Thursday, April 17, 2008

Data and the Open Source Paleontologist

Paleontological research generates data, and lots of it--photographs, measurements, CT scans, character matrices, etc. Data are the cornerstone of most good papers, yet for reasons of space and journal style, often never make it into print (or are relegated to that zone of "online supplementary information"). This is a Catch-22, because anyone hoping to evaluate, reproduce, or build upon your work needs these data.

With the growth of digital media and the internet, things are beginning to change. It's now much easier for paleontologists (and other scientists) to make available primary data - if they choose to do so. This post surveys a few on-line data repositories that are out there, and looks to the future. I'm going to focus on those that are most relevant to paleo types (sorry, no GenBank).

MorphoBank is an on-line data editor and repository for cladistic data matrices. Registration is required to start your own file, after which you can upload images and data matrices. The image upload is particularly nice, because it allows you to link a character coding in a taxon to an image of a particular specimen. This means that someone trying to figure out your character states actually has a prayer of understanding what is meant by "mastoid process elongate (0) or fungiform (1)." The only real downside is that, at present, there doesn't seem to be support for uploading large CT datasets.

This is a relatively new site, intended to archive the basic data underlying publications in evolutionary biology. A number of partner journals have signed on (e.g., Evolution, Systematic Biology, etc.), but unfortunately no paleo journals are there yet. One set of paleo data is available on Dryad, related to the Xenoposeidon type specimen. Kudos to Mike Taylor and Darren Naish for that! Data that could be archived here include photos, data matrices, measurements, and other media. Because the site is in such an early stage, the amount of available data and the search functions are relatively limited currently.
This is another relatively recent website for which I have high hopes. The site focuses on finite element modeling in vertebrate biology, with background information and material properties databases. Of even greater interest is an area where published FE models can be downloaded for others to try out. It would be really, really nice if more researchers went ahead and put their models out there!

This is one of the earliest data archives out there, focusing on CT scan data. Interested users can download movies of 3D reconstructions or slice sequences, download surface models (usually STL format), or read more about the scans. Unfortunately for most specimens, there is no way to download the actual data - so if you want to analyze some part of a specimen, you're out of luck (unless you contact the Digimorph folks directly and have them mail you a DVD). I had high hopes for the UTCT Data Archive, which did post TIFF and JPG stacks of images. But, this effort seems to have lost its wind, and very few datasets have actually been posted. Regardless, DigiMorph has done an admirable job of getting at least the basic CT data out there for a number of publications.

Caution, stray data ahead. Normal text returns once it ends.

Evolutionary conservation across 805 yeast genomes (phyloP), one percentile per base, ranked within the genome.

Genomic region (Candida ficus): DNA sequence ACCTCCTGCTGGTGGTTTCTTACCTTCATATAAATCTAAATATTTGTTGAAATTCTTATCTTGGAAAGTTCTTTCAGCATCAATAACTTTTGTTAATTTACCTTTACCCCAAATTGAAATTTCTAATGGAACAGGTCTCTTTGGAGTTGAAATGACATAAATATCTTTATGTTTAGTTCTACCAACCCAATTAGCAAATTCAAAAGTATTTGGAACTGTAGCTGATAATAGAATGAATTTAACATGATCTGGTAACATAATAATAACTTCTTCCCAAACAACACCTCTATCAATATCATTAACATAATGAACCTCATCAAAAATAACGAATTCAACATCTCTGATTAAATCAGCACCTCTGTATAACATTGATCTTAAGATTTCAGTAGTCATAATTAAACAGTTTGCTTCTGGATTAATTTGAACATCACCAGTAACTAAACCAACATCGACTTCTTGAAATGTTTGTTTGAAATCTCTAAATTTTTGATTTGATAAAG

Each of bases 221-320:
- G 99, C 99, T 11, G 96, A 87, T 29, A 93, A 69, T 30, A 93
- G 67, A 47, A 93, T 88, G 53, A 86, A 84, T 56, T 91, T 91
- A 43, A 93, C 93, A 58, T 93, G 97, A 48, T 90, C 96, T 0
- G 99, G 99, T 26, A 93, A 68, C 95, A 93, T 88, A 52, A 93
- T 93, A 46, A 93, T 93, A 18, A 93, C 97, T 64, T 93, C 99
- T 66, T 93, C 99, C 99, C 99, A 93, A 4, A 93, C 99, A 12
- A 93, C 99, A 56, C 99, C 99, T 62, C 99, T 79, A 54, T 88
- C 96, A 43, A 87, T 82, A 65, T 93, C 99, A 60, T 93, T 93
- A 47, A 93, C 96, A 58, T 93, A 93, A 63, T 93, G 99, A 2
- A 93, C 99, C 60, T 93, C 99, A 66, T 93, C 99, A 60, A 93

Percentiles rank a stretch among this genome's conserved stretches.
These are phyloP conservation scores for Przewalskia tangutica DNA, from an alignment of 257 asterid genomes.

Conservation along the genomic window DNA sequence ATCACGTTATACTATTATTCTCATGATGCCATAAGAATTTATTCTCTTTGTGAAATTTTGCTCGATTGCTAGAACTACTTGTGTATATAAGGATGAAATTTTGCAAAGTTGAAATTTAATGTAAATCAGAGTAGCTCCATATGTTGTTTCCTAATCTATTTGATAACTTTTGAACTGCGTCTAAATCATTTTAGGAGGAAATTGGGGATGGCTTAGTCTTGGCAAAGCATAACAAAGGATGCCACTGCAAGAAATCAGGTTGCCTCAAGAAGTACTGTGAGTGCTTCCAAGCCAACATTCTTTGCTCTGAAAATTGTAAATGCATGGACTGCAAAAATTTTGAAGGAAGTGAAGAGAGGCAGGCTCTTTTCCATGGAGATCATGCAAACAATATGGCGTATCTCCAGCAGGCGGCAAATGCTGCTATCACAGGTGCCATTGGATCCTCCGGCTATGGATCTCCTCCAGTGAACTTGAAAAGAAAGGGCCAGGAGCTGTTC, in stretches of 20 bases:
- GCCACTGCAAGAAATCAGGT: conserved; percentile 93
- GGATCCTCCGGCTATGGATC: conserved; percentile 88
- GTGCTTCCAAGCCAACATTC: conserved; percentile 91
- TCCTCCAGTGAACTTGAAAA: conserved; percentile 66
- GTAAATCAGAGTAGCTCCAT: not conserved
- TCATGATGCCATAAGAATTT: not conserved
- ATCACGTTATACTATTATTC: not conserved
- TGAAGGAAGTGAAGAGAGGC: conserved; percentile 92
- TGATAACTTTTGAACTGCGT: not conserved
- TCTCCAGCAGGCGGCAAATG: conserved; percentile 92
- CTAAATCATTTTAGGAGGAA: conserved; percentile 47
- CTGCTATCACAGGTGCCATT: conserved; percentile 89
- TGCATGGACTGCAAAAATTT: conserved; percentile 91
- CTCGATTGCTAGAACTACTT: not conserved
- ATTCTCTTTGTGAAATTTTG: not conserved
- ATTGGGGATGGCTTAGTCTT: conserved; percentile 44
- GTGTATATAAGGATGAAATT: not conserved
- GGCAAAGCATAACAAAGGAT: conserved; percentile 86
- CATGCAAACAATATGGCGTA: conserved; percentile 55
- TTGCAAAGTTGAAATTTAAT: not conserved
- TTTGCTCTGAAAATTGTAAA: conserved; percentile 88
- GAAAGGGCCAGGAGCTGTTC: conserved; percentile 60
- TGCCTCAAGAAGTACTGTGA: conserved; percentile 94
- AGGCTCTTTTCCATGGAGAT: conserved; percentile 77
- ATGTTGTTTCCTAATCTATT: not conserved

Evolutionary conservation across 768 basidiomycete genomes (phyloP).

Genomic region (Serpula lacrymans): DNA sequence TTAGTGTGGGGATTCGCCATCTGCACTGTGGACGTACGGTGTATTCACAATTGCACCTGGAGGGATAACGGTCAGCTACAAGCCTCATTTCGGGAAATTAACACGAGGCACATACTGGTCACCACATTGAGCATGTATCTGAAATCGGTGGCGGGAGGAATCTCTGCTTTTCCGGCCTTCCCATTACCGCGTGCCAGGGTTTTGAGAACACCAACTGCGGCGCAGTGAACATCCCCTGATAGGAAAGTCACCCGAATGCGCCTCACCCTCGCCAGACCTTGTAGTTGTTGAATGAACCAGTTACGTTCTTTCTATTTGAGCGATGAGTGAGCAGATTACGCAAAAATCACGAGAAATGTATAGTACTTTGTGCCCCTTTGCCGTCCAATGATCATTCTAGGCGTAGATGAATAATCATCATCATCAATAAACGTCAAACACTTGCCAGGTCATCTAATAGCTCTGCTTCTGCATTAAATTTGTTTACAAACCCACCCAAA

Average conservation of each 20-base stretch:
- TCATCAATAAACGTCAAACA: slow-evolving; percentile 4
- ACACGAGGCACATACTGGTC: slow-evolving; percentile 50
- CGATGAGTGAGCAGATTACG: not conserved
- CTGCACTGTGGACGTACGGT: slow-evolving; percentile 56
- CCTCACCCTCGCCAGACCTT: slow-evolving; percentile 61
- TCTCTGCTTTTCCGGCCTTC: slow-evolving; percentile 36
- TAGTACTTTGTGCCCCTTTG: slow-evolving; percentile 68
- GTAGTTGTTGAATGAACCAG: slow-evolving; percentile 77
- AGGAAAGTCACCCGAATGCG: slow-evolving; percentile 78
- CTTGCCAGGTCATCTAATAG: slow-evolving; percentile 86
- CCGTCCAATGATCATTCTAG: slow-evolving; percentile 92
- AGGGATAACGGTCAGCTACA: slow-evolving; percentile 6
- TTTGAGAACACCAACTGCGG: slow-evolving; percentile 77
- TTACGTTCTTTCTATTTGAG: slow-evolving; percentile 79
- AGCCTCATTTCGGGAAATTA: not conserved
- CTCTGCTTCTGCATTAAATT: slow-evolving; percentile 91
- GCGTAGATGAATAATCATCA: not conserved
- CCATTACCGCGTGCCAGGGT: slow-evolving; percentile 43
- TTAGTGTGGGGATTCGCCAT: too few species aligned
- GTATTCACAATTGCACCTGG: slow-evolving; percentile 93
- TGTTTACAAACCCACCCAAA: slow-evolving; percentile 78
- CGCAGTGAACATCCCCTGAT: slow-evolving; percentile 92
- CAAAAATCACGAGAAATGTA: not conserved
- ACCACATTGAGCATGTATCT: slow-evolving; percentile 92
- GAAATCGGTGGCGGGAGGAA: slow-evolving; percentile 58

This is another new website, appearing in just the last few months. The basic goal is to make available 3D reconstructions generated from serial section data (whether CT or "old-fashioned" thin sections), in an environment where you can rotate and examine the specimens. Because it's in early stages, content is mostly limited to frog specimens (but how cool they are!). All files are in OBJ format, for which a Windows and Mac viewer is provided (I had no problem getting it to run in Wine, once I turned off virtual desktop). For objects with multiple parts (for instance, a frog head with bone and brain segmented separately), you can change colors on certain pieces or make them transparent. It's a nifty little toy for viewing morphology in 3D. The only downside is that the software features are pretty limited (turn part on or off, change color, change transparency), and you can't take measurements of any sort. Also, the raw data from which the reconstructions were generated aren't available. But, it's another great way to get 3D morphological information out there!

Paleobiology Database
This database brings together faunal, floral, and stratigraphic data from a variety of published and some unpublished sources. It's a fantastic resource for looking at patterns of distribution, extinction, and diversification. Detailed morphological data (beyond body size or tooth measurements) and images are pretty much absent, because they are beyond the primary scope of the database.

Coming Next. . .
As you can see, a number of resources (and these are just a few highlights) are available already. But, a casual user will notice that paleontological data are pretty scarce on many sites, and data capable of further analysis are even more scarce. In the next post, I'll examine the reasons behind this, and what we can do about it.

1 comment:

Robert Huber said...

Nice list! If you plan to continue here are some suggestions:

Another interesting data source for 'real' primary data (mostly micropaleontology), such as measurements, abundance counts etc. can be found at PANGAEA:

Some taxonomic and stratigraphic data can be found at our site:

Also stratigraphic data, samples etc can be found at

And there is (was?) which also has some paleontological as well as stratigraphic data.